It's a sad reality but in a free society where you have people who are able to do these sorts of things you have to take every precaution you can to make sure the tragedy that we saw doesn't happen again.


TRIPPI: I actually think the most significant thing was the President's willingness to move the age to 21. I mean that is some movement, at least, in the right direction, I think, from him. VAUSE: And with that -- that move is not supported by the NRA.

TRIPPI: Right.

VAUSE: But, you know, you said this is progress, and Donald Trump believes that he could probably win over the NRA on this measure. This is what he said.


TRUMP: I don't think I'll be going up against them. I really think the NRA wants to do what's right. I mean they're very close to me. I'm very close to them. They're very, very great people. They love this country. They're patriots. The NRA wants to do the right thing.


VAUSE: Joe -- in recent memory, can you recall the NRA ever supporting a measure which would restrict the access to guns in this country as opposed to making it easier?

TRIPPI: No, they never have. But I do think this is something the President -- I agree with him. I think he can do this.

He has a real ability now to lead, I mean to actually take some of the people that have supported him, that will do -- you know, follow him even sort of against ideas that they didn't like before. He can move. He's moved the party. He's moved them in the wrong direction.

VAUSE: He can have a Nixon to China moment.

TRIPPI: Yes. And I think this is when he could actually make significant progress on just moving that age would be, you know, look, I don't think it's enough, but for the President to move that way is something --

VAUSE: It would break the deadlock that we've seen for the last 20 years.


VAUSE: Ok. The NRA came out, all guns blazing -- forgive the, you know, me for saying that. This is on Thursday, the first public response to the school shooting in Florida.


WAYNE LAPIERRE, CEO, NATIONAL RIFLE ASSOCIATION: As we've learned in recent months even the FBI is not free of its own corruption and its own unethical agents. Look, and I know you probably all share this sentiment, and I get people telling me from coast-to-coast, and they kind of shake their heads when they say it to me.

I can understand a few bad apples in their organization as large as the FBI. But what's hard to understand is why no one at the FBI stood up and called BS on its rogue leadership. (END VIDEO CLIP)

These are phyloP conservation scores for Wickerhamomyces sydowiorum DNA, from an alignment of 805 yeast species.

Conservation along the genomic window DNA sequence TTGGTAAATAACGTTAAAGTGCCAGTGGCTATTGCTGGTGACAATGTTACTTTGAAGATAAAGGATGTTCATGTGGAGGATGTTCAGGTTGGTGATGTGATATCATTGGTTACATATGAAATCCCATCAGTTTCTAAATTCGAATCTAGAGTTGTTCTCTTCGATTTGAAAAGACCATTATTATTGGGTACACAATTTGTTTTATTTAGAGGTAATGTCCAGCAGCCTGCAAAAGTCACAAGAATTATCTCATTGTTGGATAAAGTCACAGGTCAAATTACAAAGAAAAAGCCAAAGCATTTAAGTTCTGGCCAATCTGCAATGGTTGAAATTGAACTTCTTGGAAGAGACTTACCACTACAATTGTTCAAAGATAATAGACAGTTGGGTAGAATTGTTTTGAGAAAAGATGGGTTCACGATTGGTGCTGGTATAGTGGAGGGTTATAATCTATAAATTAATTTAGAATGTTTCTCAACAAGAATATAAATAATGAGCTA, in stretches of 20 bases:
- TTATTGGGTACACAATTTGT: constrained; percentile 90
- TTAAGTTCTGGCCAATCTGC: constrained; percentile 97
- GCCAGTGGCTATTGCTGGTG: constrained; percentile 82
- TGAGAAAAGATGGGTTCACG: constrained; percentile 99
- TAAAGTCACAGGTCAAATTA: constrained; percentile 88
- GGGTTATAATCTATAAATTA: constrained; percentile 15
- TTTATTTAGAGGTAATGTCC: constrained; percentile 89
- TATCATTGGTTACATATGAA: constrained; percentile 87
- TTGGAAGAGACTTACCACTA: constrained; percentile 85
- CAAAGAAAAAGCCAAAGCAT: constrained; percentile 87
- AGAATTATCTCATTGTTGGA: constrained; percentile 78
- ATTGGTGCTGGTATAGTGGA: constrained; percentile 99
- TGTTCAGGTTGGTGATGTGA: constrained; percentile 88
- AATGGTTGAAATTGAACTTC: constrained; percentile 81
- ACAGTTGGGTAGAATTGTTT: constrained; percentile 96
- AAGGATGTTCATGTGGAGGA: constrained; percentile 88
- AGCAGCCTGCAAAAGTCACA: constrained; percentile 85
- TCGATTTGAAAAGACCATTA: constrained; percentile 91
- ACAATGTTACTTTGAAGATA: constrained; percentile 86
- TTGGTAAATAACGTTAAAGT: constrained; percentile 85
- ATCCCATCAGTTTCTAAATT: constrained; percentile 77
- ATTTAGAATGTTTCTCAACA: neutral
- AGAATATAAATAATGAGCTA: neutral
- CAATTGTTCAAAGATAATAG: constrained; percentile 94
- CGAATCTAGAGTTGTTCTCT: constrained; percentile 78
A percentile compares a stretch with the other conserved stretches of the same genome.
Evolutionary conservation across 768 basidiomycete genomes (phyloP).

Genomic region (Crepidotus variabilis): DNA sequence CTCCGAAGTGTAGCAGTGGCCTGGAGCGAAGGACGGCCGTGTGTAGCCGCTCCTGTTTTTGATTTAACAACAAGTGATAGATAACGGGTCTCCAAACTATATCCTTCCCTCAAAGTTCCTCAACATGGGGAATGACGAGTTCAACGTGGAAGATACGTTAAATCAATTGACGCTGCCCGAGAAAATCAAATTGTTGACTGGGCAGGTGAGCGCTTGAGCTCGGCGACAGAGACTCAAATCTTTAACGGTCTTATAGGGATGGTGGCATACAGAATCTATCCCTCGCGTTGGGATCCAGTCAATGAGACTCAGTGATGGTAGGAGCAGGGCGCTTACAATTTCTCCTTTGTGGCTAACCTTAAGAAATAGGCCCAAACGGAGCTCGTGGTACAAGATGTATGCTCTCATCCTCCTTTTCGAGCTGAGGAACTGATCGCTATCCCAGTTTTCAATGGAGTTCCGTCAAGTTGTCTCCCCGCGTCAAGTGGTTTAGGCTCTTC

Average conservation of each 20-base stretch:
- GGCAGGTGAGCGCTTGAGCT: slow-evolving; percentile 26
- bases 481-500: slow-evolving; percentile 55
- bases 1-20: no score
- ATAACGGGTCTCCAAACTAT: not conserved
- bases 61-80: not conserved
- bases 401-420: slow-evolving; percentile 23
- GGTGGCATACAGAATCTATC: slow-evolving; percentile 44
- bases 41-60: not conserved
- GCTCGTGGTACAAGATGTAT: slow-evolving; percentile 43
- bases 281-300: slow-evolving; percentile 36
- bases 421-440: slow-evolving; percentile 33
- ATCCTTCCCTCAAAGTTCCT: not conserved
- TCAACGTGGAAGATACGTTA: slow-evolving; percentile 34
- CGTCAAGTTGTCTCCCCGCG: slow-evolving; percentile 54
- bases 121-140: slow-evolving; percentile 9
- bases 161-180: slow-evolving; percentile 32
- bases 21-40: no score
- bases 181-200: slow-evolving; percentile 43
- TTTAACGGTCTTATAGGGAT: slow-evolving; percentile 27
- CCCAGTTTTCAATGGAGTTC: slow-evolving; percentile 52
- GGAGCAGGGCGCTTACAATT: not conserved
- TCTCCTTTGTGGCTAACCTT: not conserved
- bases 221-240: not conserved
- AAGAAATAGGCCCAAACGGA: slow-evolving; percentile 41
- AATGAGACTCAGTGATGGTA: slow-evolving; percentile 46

VAUSE: John, this is an organization which the FBI is reportedly investigating for receiving millions of dollars of money from Russia which was then funneled to the Trump campaign you know. And what Wayne LaPierre was saying there, it sounded like it was out of the first chapter of Donald Trump's play book.

PHILLIPS: Well, I mean in this particular case, in the Florida shooting the FBI certainly dropped the ball. I mean we've heard that admitted by the FBI itself and by a lot of people who used to work in that organization who consider themselves to be big supporters of them.

But to go back to what the President's suggestion in gun control, I think that the NRA is going to have to get on board with that because the President will be able to cobble together the votes.

Not only is that good for a lot of Republicans who are running in purple states or blue states, it's good for a lot of Democrats who are representing red states who are up for election this time, including ten of them in states that Trump won.

If the Democrats take a strident position on gun control, and force people like Heidi Heitkamp and Joe Manchin to sign on to that, it's political suicide for them. What the president could do (AUDIO GAP) olive branch to them and get some sort of consensus to put a majority together.

VAUSE: Joe -- I just want to ask you what Wayne LaPierre was saying. I mean, this attack on the FBI -- I mean, it sounded dangerous in a way.

TRIPPI: Yes. No, this is something that I think is dangerous. Again, it's out of the Trump playbook. It's trying to distract from others to answer the push off the FBI. And destroy the credibility of the FBI and of the Mueller investigation.

And this is a group that may very well be under investigation, like many people around Trump. So, again, is out of that playbook. It's not a big surprise that he would say this. But in the end I think it's very, very dangerous to where the country's headed right now.

VAUSE: I was surprised that he actually took it that far.

Ok, we're almost out of time. So do you remember when Paul Manafort actually, you know, proudly told everyone that he wasn't getting paid to be Donald Trump's campaign manager -- or chairman, rather? Not so because there's this new indictment from Robert Mueller the special counsel in the Russia investigation. And it shows that along with his business partner Rick Gates, Manafort was being paid before, during and after the election.

[00:10:06] But here's the real substance of the new indictment. Prosecutors described a scheme in which the two long-time business partners allegedly laundered $30 million failed to pay taxes for almost ten years, and used real estate they own to fraudulently secure more than $20 million in loans.

John -- Paul Manafort's lawyer says he's innocent, but this is now all being seen as Mueller upping the pressure on Gates (INAUDIBLE) to then turn on Manafort and then ultimately Manafort to turn on Trump.

PHILLIPS: Yes. Still nothing to do with Russian collusion, more of the same -- similar charges to what they charged Manafort with the first time. I don't think a lot of people are surprised that Manafort didn't fill out the right forms or pay his taxes and has vulnerabilities there. But it doesn't go to the heart of what he's supposed to be investigating.

VAUSE: But Joe -- if you look at this -- so many charges -- I mean Manafort is what -- 70 years old.